Tobacco use kills more people than any other addiction and we know that addiction starts in childhood and youth.

We all agree that youths should not smoke, but how can this be accomplished? What prevention messages will they find compelling? What effect does tobacco advertising--more than $10 million worth every day--have on youths? Can we responsibly and effectively restrict their access to tobacco products?

These questions and more are addressed in Growing Up Tobacco Free, prepared by the Institute of Medicine to help everyone understand the troubling issues surrounding youths and tobacco use.

Growing Up Tobacco Free provides a readable explanation of nicotine's effects and the process of addiction, and documents the search for an effective approach to preventing the use of cigarettes, chewing and spitting tobacco, and snuff by children and youths. It covers the results of recent initiatives to limit young people's access to tobacco and discusses approaches to controls or bans on tobacco sales, price sensitivity among adolescents, and arguments for and against taxation as a prevention strategy for tobacco use. The controversial area of tobacco advertising is thoroughly examined.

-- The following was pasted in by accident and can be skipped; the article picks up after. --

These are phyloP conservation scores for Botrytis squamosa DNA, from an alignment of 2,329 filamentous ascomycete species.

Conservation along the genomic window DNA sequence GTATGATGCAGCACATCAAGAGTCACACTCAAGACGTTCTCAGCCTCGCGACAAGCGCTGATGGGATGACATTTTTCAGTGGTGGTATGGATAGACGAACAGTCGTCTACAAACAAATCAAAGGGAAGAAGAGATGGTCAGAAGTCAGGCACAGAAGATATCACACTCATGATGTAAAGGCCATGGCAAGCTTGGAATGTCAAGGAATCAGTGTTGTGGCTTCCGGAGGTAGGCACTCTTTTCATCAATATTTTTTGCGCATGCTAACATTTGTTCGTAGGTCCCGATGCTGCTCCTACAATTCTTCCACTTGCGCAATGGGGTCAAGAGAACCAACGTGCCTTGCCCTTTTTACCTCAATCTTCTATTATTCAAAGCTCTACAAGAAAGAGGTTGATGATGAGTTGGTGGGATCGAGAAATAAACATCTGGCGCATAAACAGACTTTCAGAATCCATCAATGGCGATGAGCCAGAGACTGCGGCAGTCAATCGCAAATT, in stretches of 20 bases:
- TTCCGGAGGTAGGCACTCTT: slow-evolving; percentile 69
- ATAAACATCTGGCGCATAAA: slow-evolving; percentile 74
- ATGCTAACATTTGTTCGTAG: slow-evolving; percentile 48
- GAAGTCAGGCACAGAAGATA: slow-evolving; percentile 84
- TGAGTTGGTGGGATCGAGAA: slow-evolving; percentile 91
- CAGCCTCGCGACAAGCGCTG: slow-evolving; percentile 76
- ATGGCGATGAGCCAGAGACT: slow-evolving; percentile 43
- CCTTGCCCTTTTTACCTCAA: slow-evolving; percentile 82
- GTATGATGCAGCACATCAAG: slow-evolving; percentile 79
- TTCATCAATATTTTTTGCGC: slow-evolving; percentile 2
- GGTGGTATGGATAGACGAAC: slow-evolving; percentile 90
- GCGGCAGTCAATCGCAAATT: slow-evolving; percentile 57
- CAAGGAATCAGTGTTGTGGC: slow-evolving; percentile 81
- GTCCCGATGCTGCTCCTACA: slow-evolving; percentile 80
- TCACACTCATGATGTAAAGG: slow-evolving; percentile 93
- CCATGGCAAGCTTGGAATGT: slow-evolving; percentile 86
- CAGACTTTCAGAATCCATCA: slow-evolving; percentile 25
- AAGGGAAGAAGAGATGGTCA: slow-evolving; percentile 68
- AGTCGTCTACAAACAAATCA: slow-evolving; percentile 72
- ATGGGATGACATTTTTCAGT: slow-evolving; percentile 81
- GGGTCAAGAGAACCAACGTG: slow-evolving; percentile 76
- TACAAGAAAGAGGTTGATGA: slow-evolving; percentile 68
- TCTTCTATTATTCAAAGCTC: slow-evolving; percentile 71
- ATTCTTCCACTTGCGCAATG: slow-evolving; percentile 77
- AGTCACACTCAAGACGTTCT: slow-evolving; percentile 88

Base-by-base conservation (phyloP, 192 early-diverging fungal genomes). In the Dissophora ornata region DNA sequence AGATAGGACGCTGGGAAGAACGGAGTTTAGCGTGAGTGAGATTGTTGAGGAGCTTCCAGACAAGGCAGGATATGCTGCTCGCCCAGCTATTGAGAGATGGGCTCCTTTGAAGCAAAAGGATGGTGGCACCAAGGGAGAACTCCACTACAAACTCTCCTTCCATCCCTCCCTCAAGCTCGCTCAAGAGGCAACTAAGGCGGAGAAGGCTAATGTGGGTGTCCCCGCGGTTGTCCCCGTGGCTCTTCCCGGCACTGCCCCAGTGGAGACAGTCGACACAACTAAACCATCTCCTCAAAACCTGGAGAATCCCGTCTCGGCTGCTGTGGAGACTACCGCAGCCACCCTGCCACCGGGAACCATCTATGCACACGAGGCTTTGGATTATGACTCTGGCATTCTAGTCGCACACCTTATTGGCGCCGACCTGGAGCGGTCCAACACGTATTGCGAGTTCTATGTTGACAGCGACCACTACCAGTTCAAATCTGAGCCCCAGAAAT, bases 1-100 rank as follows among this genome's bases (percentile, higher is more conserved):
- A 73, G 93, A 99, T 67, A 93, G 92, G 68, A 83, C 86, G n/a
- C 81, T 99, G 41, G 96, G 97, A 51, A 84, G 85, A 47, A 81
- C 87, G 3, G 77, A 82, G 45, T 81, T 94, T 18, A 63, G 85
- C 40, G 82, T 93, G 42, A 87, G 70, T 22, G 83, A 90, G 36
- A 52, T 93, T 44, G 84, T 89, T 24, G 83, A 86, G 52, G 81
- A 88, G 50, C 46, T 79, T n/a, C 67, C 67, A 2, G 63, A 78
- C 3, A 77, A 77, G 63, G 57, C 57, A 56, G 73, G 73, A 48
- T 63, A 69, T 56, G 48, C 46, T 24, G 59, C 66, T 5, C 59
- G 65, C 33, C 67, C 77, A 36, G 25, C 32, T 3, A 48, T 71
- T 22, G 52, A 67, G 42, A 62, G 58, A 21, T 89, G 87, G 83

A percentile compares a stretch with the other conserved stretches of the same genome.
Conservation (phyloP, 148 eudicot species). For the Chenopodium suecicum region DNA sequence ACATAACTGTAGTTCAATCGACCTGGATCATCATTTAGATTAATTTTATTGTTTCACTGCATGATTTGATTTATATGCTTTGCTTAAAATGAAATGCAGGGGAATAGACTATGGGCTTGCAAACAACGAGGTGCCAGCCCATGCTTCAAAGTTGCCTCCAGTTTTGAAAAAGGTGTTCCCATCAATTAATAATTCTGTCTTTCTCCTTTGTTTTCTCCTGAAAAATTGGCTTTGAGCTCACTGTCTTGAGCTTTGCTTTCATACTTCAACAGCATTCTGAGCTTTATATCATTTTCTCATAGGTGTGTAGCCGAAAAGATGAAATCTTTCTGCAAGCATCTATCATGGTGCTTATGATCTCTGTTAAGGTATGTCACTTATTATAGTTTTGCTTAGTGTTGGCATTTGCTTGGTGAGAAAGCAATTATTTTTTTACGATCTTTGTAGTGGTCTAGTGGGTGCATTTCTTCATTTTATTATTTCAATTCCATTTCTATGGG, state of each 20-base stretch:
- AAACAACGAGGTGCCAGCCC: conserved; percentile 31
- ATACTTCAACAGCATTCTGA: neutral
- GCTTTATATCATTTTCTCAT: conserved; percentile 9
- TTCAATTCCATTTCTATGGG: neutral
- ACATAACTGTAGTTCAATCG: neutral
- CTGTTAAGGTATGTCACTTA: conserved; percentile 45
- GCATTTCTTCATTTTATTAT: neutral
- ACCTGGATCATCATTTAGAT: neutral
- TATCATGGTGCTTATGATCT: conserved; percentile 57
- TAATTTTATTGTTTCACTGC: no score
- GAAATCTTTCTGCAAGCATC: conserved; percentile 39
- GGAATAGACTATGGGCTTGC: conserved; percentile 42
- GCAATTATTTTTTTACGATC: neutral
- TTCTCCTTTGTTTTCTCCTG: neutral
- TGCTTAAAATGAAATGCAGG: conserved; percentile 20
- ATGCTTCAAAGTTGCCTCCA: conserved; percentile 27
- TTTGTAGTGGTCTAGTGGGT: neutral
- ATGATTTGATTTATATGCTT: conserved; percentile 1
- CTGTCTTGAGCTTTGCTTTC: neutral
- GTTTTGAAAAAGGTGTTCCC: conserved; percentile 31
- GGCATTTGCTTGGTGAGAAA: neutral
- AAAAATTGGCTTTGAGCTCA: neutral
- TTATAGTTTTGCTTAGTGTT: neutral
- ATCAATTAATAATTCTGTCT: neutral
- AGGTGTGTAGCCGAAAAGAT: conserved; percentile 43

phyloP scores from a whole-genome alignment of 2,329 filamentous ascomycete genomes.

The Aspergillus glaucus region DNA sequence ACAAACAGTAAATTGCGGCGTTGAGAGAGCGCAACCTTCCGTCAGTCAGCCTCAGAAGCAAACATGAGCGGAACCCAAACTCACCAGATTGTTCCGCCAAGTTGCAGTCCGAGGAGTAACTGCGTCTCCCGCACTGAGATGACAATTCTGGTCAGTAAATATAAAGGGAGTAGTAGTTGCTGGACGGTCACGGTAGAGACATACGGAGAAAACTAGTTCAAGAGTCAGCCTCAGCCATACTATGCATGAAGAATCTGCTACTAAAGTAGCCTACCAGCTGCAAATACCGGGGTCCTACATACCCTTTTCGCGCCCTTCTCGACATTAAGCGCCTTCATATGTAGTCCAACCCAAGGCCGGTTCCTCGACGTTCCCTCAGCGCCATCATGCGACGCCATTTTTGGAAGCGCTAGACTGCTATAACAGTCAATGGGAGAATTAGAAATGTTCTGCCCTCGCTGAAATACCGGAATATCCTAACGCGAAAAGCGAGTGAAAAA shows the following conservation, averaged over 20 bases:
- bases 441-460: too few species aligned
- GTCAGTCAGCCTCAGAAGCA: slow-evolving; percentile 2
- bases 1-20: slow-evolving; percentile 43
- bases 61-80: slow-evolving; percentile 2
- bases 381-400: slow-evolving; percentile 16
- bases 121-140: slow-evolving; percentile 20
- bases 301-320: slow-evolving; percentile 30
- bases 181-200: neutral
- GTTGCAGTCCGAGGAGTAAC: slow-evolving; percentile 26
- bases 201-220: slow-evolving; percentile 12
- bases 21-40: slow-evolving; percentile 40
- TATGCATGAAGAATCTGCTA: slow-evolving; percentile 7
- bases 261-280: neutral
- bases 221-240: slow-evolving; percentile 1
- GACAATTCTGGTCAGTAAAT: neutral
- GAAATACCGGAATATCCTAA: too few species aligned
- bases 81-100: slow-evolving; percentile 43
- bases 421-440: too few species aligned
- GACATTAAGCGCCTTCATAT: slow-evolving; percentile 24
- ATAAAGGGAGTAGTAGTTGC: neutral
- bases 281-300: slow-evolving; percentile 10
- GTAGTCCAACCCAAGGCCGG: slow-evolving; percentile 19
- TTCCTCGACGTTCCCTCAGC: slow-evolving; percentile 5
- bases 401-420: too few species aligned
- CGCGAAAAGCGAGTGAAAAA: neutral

With clear guidelines for public action, everyone can benefit by reading and acting on the messages in this comprehensive and compelling book.

Richard J. Bonnie & Barbara S. Lynch, eds., Growing up Tobacco Free: Preventing Nicotine Addiction in Children and Youths, National Academy Press (1994).